Last night we went up to Bountiful to celebrate Father's Day. I went up with a pretty loaded agenda. Right when we rolled in we headed down to the church for some basketball. Seth and I played Jesse and my dad. I have very few basketball skills, but I am tall, so I just lurped out with a pseudo-hook shot that magically went in two thirds of the time. I also had about a million rebounds. After Seth and I won by two, we had a stellar Father's Day feast, with salmon, steak, pilaf and a wonderful salad. After dinner Ashton helped me clean out a bunch of junk in my old bedroom, where Lauren and Jesse are currently staying. We probably saved more of it than we should have. Everyone protested when I tried to toss a junior high yearbook (I wasn't overly fond of junior high). Sheesh. It was fun though to reminisce and try to figure out why there were so many lanyards in the top drawer. By eleven o'clock the stormy skies had cleared up (quite miraculously) and we took out Big Bertha (a nickname I just coined for my dad's midlife crisis -- an enormous telescope) for some stargazing. We had a little dance party to a Canadian band called Metric while my dad got the laser scope working, and then we practiced sighting stars and finding them in the scope. Did you know that the second star in the handle of the Big Dipper is actually two stars? We also had a good time spotting airplanes and watching them fly by upside down.
Today we visited Grandpa Jenkins on our way back from Bountiful. He's such a great guy. Every time I visit him I wish I had a tape recorder for some of the stuff he says. He always tells at least twenty stories and swears at least four times. He's 87 years old, almost 88, and he recently went to the doctor for a checkup. The doctor asked what was wrong with him, and my grandpa replied that he had come to the doctor to find out just that. The doctor looked at him and said, "Lars, you got out of the car by yourself, you walked into the office by yourself, and you still knew who you were when you got here. I'd say, for your age, that's pretty good!"
My grandpa showed us some navy pictures and shared some stories from his youth. He told a funny story about working the night shift as a radar repairman on the U.S.S. Independence in World War II. All the men had to shower in salt water, to preserve the fresh water for drinking, but after they showered they were covered in salt, which "just about killed you because you'd itch so bad." Since it was two in the morning and no one else was around, my grandpa grabbed some pliers from his tools and switched the valve so that freshwater came out of the shower. He said he was taking a shower, having a great time, when he was busted by "one of those ninety-day wonders" (a derogatory term for dumb officers). He was informed that he would have to meet with the ship's captain and marshal, and that he would likely be demoted. He replied that he would love a demotion, because then he wouldn't have to work the night shift anymore. I guess there weren't any other first class repairman that could work the shift. Needless to say, he never got demoted.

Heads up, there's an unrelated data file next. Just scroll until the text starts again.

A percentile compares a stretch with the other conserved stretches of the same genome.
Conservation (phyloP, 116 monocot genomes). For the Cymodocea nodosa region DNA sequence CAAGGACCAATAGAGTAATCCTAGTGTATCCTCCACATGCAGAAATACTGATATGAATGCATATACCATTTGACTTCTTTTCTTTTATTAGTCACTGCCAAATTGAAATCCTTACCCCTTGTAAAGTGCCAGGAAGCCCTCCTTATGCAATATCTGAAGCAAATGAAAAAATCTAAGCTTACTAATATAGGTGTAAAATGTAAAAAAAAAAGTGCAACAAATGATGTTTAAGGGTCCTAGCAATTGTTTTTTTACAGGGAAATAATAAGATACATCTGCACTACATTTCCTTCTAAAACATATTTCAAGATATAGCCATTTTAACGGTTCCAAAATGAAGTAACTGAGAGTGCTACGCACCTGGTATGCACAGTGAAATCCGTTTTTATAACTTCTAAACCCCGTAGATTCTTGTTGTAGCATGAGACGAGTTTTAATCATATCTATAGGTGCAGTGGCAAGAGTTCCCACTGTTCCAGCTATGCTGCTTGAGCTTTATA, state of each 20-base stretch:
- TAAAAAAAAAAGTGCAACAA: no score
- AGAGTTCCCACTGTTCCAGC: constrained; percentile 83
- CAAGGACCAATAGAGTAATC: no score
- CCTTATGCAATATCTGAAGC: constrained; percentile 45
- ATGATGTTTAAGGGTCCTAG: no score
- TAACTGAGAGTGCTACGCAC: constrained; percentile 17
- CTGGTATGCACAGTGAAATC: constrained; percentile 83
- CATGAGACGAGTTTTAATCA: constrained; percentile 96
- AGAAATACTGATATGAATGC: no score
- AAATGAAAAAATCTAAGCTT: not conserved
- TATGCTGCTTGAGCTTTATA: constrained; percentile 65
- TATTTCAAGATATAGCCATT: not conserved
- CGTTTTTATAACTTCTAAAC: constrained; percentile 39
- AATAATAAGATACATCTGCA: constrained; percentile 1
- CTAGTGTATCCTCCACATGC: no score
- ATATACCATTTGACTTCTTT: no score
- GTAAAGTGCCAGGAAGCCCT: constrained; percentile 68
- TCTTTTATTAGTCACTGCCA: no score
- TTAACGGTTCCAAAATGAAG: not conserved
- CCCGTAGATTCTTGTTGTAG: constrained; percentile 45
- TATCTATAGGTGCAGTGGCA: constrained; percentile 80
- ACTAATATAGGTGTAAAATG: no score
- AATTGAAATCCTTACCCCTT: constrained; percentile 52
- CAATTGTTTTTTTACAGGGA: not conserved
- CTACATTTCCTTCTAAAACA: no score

Grandpa took us downstairs to get me a copy of the short histories he'd written for his parents. While he was digging around in the cabinets he found a copy of a short document entitled "Memories of Larry." Here are some excerpts:
"To record my memories of Larry, [in] whom I am well pleased, would take a volume or more. The times since he was five years old and could beat me hands down with concessions in the concentration game. The thousands of knocks on the bedroom wall when he needed help and the hundreds of nights we looked at the stars through the upstairs bathroom.
"I have chosen to tell of his work that few know of. When he graduated from high school and was looking for a job, I was considering building some sort of garage and at the time there was a building boom so no one was interested in a small job. So I asked Larry if I paid him the minimum wage would he build a garage.
"Larry took to learning and planning what he would build. I obtained a building loan from the bank so he could buy what he needed. No one could have worked harder and longer than Larry did as he broke up the two small concrete strips that had been the driveway for many years . . . Each strip was over 40 feet long so there was a lot of concrete to haul away. When we loaded the blocks I was amazed at how even they were. Larry had hit each square in the center and broken them into almost the same size . . . He built the frames for the driveway and we poured 28 yards of cement before we were done.
"Larry's skills of planning became obvious when he designed the position of the garage. Larry planned the garage so that we could have the breeze way covered and tie the old carport onto the back side of the garage. When we got the rafters I marveled at how accurate he had them measure so the roof of the garage and the breeze way and the roof of the old carport came together in a flowing manner and they became one roof.
"When we finished the cost of the garage was only two thirds of what a smaller garage would have been. . . I seldom spend time in the garage without thinking of the summer Larry built the garage. We did have fun and enjoyed doing something that neither had done before. The memory of his love for the gospel and for our family is always a constant as we think of the past."
As Ashton gets closer and closer to having our first baby, I think of my grandpa and dad, and hope I can be the kind of father they've been to their kids. They're both solid, faithful and selfless men, and I am proud to carry on their legacy.
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